“Prostate cancer test ‘could prevent needless treatment’,” reports The Daily Telegraph.
The news is based on a conference presentation of research looking at whether a new Prolaris test could tell slow-growing tumours from aggressive tumours among different groups of men diagnosed with prostate cancer.
The Prolaris test is said to work by identifying a distinct “genetic signature” of 31 genes related to how aggressive the cancer is.
The media reports that one of the researchers, Professor Jack Cuzick, said: “Overtreatment of prostate cancer is a serious issue so it’s essential that we have an accurate way of spotting those cancers that pose an immediate risk.”
According to the press release about the research, the test provides an accurate way of distinguishing slow-growing tumours from aggressive ones, so might be a useful way to predict which men need more urgent treatment.
As this research is yet to be published and peer-reviewed, limited information is available about the study methods and results, so caution should be used when interpreting these findings.
Where did the story come from?
The study was carried out by researchers from Queen Mary University of London and Universities of California and Texas among other institutions and laboratories in the US. According to the press release, the research was funded by Cancer Research UK, Queen Mary University of London, Orchid Appeal, US National Institutes of Health and the Koch Foundation.
The conference abstract and press release are published on the National Cancer Research Institute (NCRI) 2013 Cancer Conference website. The conference is sponsored by Roche. It is unclear from the abstract and press release if the research will be submitted for publication in a peer-review journal. But due to the potential benefits of this test, if proved accurate, it would be surprising if a submission did not take place in the future.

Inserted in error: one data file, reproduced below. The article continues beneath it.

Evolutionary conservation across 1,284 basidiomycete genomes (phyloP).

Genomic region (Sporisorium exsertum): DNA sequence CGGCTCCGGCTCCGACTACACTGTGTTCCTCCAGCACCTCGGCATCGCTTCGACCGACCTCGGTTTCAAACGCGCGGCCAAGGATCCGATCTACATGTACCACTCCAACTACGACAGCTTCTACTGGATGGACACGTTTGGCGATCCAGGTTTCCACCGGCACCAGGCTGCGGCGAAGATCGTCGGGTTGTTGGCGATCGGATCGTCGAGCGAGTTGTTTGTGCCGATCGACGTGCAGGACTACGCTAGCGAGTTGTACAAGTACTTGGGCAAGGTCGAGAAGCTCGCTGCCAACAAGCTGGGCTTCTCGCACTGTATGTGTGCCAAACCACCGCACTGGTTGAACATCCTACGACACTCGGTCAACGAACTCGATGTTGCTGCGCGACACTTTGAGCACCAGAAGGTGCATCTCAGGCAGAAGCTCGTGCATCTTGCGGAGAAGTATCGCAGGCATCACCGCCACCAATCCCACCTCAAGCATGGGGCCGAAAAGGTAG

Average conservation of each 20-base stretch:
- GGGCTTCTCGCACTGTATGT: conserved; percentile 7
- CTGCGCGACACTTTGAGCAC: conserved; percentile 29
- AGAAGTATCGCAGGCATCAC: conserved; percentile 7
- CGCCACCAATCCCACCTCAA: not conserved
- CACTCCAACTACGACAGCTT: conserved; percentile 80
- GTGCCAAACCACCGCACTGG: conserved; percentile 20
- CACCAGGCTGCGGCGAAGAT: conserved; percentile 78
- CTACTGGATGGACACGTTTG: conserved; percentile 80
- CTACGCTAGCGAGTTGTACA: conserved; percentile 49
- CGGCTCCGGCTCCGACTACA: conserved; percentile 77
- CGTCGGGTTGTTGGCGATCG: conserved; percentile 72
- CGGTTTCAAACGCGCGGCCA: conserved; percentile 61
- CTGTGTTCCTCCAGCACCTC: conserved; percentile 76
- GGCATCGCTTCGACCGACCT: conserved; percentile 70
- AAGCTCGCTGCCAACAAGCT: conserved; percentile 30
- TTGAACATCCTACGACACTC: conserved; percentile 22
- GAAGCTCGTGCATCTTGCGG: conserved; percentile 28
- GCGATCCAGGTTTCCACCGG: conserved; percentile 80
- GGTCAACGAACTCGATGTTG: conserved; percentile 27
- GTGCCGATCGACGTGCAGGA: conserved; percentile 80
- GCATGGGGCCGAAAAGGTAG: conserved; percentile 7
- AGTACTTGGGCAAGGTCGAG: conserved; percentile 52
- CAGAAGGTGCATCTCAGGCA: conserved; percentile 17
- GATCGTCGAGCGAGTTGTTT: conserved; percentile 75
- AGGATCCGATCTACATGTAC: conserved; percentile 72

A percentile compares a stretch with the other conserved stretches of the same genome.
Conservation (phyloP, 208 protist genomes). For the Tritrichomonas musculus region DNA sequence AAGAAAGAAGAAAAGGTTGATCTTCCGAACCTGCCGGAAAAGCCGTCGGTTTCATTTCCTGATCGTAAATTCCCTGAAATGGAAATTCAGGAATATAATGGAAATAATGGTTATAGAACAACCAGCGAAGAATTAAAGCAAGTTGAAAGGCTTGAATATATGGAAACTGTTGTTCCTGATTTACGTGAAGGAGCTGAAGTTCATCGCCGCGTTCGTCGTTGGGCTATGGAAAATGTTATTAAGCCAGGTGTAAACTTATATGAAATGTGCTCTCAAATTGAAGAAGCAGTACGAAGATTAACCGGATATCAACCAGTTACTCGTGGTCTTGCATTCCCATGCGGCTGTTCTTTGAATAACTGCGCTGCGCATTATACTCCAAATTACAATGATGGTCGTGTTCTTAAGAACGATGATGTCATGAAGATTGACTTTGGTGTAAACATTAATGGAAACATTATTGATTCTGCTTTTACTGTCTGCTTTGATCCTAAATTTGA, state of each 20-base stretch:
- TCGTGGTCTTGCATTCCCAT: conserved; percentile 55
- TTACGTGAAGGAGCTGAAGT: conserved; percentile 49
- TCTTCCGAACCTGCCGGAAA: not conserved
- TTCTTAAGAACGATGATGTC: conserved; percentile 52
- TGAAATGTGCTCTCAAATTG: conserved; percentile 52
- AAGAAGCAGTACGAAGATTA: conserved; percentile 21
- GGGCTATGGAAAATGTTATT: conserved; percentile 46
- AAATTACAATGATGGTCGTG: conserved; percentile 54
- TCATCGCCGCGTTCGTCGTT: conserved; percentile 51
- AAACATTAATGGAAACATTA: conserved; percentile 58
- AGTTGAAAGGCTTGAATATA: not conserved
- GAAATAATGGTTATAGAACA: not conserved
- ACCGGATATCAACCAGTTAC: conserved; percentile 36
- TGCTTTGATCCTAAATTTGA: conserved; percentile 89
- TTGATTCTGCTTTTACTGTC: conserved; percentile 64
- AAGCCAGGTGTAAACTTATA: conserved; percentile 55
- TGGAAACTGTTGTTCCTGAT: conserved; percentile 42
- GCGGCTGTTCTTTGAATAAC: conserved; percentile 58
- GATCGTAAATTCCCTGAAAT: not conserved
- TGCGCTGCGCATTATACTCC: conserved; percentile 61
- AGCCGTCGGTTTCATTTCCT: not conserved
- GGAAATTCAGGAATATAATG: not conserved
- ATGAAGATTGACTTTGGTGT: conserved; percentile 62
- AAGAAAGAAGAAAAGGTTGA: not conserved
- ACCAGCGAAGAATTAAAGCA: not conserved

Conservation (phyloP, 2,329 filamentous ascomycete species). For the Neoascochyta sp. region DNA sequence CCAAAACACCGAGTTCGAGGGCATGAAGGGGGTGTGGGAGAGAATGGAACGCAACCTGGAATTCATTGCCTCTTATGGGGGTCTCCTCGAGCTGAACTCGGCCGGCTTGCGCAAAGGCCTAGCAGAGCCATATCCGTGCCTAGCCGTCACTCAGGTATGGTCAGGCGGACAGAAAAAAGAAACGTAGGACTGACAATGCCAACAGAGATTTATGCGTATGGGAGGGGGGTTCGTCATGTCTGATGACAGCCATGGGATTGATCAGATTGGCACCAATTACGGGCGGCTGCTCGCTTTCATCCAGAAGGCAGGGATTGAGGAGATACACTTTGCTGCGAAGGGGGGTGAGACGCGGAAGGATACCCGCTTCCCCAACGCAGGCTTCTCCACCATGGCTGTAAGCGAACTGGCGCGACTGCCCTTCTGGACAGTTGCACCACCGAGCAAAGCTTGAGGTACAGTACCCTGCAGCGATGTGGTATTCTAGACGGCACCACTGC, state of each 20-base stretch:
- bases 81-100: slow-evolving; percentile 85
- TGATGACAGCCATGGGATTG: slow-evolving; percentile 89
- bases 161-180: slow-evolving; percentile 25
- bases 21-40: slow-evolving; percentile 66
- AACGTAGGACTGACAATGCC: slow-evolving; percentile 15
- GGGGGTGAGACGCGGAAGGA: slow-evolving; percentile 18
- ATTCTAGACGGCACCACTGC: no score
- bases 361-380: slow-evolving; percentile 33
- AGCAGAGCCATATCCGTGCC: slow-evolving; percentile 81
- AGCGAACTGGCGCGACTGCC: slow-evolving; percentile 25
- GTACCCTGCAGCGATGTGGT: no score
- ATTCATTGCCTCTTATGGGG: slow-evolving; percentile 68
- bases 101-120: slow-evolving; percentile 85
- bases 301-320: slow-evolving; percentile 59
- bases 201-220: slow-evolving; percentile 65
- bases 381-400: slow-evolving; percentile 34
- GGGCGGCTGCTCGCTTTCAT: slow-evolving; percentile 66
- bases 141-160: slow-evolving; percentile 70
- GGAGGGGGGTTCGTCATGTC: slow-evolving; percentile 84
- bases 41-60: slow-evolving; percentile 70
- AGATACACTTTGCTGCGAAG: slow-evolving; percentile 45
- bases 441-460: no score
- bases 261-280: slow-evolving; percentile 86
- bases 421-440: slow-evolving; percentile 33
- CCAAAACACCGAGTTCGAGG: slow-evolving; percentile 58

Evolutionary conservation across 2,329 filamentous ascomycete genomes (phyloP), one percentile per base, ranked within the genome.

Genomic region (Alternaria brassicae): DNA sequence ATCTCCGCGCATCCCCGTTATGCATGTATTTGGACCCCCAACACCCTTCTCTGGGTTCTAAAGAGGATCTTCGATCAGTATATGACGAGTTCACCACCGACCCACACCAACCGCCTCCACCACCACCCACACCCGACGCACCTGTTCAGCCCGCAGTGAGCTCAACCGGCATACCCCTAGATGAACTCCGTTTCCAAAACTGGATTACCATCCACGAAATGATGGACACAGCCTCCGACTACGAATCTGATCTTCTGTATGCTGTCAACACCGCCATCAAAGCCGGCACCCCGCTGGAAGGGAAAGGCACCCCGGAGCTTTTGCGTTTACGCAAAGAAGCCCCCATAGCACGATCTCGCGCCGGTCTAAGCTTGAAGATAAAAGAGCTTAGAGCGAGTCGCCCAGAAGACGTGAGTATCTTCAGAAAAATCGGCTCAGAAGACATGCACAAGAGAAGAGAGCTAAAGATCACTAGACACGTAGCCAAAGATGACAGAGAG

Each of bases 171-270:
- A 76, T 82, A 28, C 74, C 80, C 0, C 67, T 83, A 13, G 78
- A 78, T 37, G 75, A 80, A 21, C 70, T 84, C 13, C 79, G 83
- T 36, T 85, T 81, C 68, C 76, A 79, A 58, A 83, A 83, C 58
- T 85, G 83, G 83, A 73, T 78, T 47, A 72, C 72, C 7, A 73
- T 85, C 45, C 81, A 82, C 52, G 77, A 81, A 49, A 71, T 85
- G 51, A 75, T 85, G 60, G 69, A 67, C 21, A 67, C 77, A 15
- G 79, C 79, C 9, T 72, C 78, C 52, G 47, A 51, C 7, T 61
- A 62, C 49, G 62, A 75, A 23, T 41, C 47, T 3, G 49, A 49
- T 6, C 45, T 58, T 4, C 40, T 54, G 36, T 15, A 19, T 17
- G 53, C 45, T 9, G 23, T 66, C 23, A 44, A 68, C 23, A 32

What kind of research was this?
As the study is yet to be published, limited information is available about the study methods. According to the conference abstract, multiple retrospective studiers were carried out that tested the accuracy of a diagnostic test (called the Prolaris test) in detecting different severities of prostate cancer. Other than the description that the studies were retrospective, it is unclear what type of study design was used in these multiple studies.
Randomised controlled trials comparing the diagnostic tool in question (in this case the Prolaris test) with the current “gold standard” diagnostic method (biopsy) are the best type of study design to answer diagnostic research questions.
What did the research involve?
As previously mentioned, little information about the study methodology is provided in the conference abstract and press release, so full details of how the research was conducted cannot be described here.
According to the press release, a new diagnostic test called the Prolaris test has been developed by a group of researchers. This test measures the levels of activity of genes that drive cell division, which is then said to give a measure of how active these cells are by generating a Cell Cycle Progression (CPP) score. The score is then used to determine if the disease is considered to be slow-growing or aggressive. The press release says “high levels of gene expression are suggestive of an aggressive tumour”.